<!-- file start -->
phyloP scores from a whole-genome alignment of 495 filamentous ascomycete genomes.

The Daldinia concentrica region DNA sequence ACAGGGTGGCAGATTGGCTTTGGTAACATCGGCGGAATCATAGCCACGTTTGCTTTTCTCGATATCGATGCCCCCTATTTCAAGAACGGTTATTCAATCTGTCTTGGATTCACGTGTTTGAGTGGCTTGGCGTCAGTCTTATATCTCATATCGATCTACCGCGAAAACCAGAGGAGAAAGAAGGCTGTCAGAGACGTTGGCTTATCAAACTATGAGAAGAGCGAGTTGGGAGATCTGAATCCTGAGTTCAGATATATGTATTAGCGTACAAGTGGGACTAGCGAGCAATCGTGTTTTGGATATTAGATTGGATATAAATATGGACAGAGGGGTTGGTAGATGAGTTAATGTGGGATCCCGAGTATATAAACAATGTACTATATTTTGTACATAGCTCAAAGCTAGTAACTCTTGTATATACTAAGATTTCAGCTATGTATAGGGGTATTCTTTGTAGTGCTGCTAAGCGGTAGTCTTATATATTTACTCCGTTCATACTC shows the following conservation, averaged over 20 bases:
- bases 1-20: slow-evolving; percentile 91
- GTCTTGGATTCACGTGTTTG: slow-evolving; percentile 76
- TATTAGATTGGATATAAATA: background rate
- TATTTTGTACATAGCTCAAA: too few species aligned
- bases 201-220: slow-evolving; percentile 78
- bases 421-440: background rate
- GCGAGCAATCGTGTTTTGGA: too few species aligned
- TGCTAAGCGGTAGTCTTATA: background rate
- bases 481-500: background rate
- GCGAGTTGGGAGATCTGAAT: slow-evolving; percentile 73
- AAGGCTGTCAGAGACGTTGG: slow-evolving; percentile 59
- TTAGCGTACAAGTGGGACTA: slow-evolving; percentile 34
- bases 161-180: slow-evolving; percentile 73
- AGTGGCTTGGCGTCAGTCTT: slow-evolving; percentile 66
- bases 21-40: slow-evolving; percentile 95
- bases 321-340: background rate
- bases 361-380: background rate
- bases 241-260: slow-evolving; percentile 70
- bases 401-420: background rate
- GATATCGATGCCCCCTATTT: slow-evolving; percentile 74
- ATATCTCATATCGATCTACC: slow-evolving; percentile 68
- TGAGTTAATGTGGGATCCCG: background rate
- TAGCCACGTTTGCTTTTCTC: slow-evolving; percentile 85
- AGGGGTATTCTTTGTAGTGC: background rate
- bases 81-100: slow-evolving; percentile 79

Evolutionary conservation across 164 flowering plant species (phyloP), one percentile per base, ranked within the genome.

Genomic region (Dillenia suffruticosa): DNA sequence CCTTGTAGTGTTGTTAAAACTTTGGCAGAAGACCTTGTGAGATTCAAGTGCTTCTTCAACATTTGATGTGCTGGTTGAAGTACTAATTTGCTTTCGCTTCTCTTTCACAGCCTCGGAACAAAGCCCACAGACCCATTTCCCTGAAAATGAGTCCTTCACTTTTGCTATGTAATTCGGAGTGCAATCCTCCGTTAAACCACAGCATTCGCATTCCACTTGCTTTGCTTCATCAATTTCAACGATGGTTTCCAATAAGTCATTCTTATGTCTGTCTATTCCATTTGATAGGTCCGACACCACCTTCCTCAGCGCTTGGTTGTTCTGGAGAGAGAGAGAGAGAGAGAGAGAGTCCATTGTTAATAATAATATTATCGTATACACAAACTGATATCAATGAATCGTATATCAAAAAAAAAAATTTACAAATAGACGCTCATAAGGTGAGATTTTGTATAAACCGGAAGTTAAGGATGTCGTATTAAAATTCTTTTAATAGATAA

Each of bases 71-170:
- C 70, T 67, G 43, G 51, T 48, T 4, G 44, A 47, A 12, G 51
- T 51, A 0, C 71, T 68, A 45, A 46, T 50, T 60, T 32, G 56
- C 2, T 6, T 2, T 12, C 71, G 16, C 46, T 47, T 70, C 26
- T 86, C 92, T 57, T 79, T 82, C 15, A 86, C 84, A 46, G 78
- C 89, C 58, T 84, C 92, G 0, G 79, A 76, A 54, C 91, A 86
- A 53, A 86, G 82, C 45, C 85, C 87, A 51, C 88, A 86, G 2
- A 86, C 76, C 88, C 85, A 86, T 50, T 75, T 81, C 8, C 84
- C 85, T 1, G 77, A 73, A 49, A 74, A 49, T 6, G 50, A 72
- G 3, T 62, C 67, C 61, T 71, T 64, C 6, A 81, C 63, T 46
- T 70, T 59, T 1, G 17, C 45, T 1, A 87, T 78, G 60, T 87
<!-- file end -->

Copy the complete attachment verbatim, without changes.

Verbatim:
phyloP scores from a whole-genome alignment of 495 filamentous ascomycete genomes.

The Daldinia concentrica region DNA sequence ACAGGGTGGCAGATTGGCTTTGGTAACATCGGCGGAATCATAGCCACGTTTGCTTTTCTCGATATCGATGCCCCCTATTTCAAGAACGGTTATTCAATCTGTCTTGGATTCACGTGTTTGAGTGGCTTGGCGTCAGTCTTATATCTCATATCGATCTACCGCGAAAACCAGAGGAGAAAGAAGGCTGTCAGAGACGTTGGCTTATCAAACTATGAGAAGAGCGAGTTGGGAGATCTGAATCCTGAGTTCAGATATATGTATTAGCGTACAAGTGGGACTAGCGAGCAATCGTGTTTTGGATATTAGATTGGATATAAATATGGACAGAGGGGTTGGTAGATGAGTTAATGTGGGATCCCGAGTATATAAACAATGTACTATATTTTGTACATAGCTCAAAGCTAGTAACTCTTGTATATACTAAGATTTCAGCTATGTATAGGGGTATTCTTTGTAGTGCTGCTAAGCGGTAGTCTTATATATTTACTCCGTTCATACTC shows the following conservation, averaged over 20 bases:
- bases 1-20: slow-evolving; percentile 91
- GTCTTGGATTCACGTGTTTG: slow-evolving; percentile 76
- TATTAGATTGGATATAAATA: background rate
- TATTTTGTACATAGCTCAAA: too few species aligned
- bases 201-220: slow-evolving; percentile 78
- bases 421-440: background rate
- GCGAGCAATCGTGTTTTGGA: too few species aligned
- TGCTAAGCGGTAGTCTTATA: background rate
- bases 481-500: background rate
- GCGAGTTGGGAGATCTGAAT: slow-evolving; percentile 73
- AAGGCTGTCAGAGACGTTGG: slow-evolving; percentile 59
- TTAGCGTACAAGTGGGACTA: slow-evolving; percentile 34
- bases 161-180: slow-evolving; percentile 73
- AGTGGCTTGGCGTCAGTCTT: slow-evolving; percentile 66
- bases 21-40: slow-evolving; percentile 95
- bases 321-340: background rate
- bases 361-380: background rate
- bases 241-260: slow-evolving; percentile 70
- bases 401-420: background rate
- GATATCGATGCCCCCTATTT: slow-evolving; percentile 74
- ATATCTCATATCGATCTACC: slow-evolving; percentile 68
- TGAGTTAATGTGGGATCCCG: background rate
- TAGCCACGTTTGCTTTTCTC: slow-evolving; percentile 85
- AGGGGTATTCTTTGTAGTGC: background rate
- bases 81-100: slow-evolving; percentile 79

Evolutionary conservation across 164 flowering plant species (phyloP), one percentile per base, ranked within the genome.

Genomic region (Dillenia suffruticosa): DNA sequence CCTTGTAGTGTTGTTAAAACTTTGGCAGAAGACCTTGTGAGATTCAAGTGCTTCTTCAACATTTGATGTGCTGGTTGAAGTACTAATTTGCTTTCGCTTCTCTTTCACAGCCTCGGAACAAAGCCCACAGACCCATTTCCCTGAAAATGAGTCCTTCACTTTTGCTATGTAATTCGGAGTGCAATCCTCCGTTAAACCACAGCATTCGCATTCCACTTGCTTTGCTTCATCAATTTCAACGATGGTTTCCAATAAGTCATTCTTATGTCTGTCTATTCCATTTGATAGGTCCGACACCACCTTCCTCAGCGCTTGGTTGTTCTGGAGAGAGAGAGAGAGAGAGAGAGAGTCCATTGTTAATAATAATATTATCGTATACACAAACTGATATCAATGAATCGTATATCAAAAAAAAAAATTTACAAATAGACGCTCATAAGGTGAGATTTTGTATAAACCGGAAGTTAAGGATGTCGTATTAAAATTCTTTTAATAGATAA

Each of bases 71-170:
- C 70, T 67, G 43, G 51, T 48, T 4, G 44, A 47, A 12, G 51
- T 51, A 0, C 71, T 68, A 45, A 46, T 50, T 60, T 32, G 56
- C 2, T 6, T 2, T 12, C 71, G 16, C 46, T 47, T 70, C 26
- T 86, C 92, T 57, T 79, T 82, C 15, A 86, C 84, A 46, G 78
- C 89, C 58, T 84, C 92, G 0, G 79, A 76, A 54, C 91, A 86
- A 53, A 86, G 82, C 45, C 85, C 87, A 51, C 88, A 86, G 2
- A 86, C 76, C 88, C 85, A 86, T 50, T 75, T 81, C 8, C 84
- C 85, T 1, G 77, A 73, A 49, A 74, A 49, T 6, G 50, A 72
- G 3, T 62, C 67, C 61, T 71, T 64, C 6, A 81, C 63, T 46
- T 70, T 59, T 1, G 17, C 45, T 1, A 87, T 78, G 60, T 87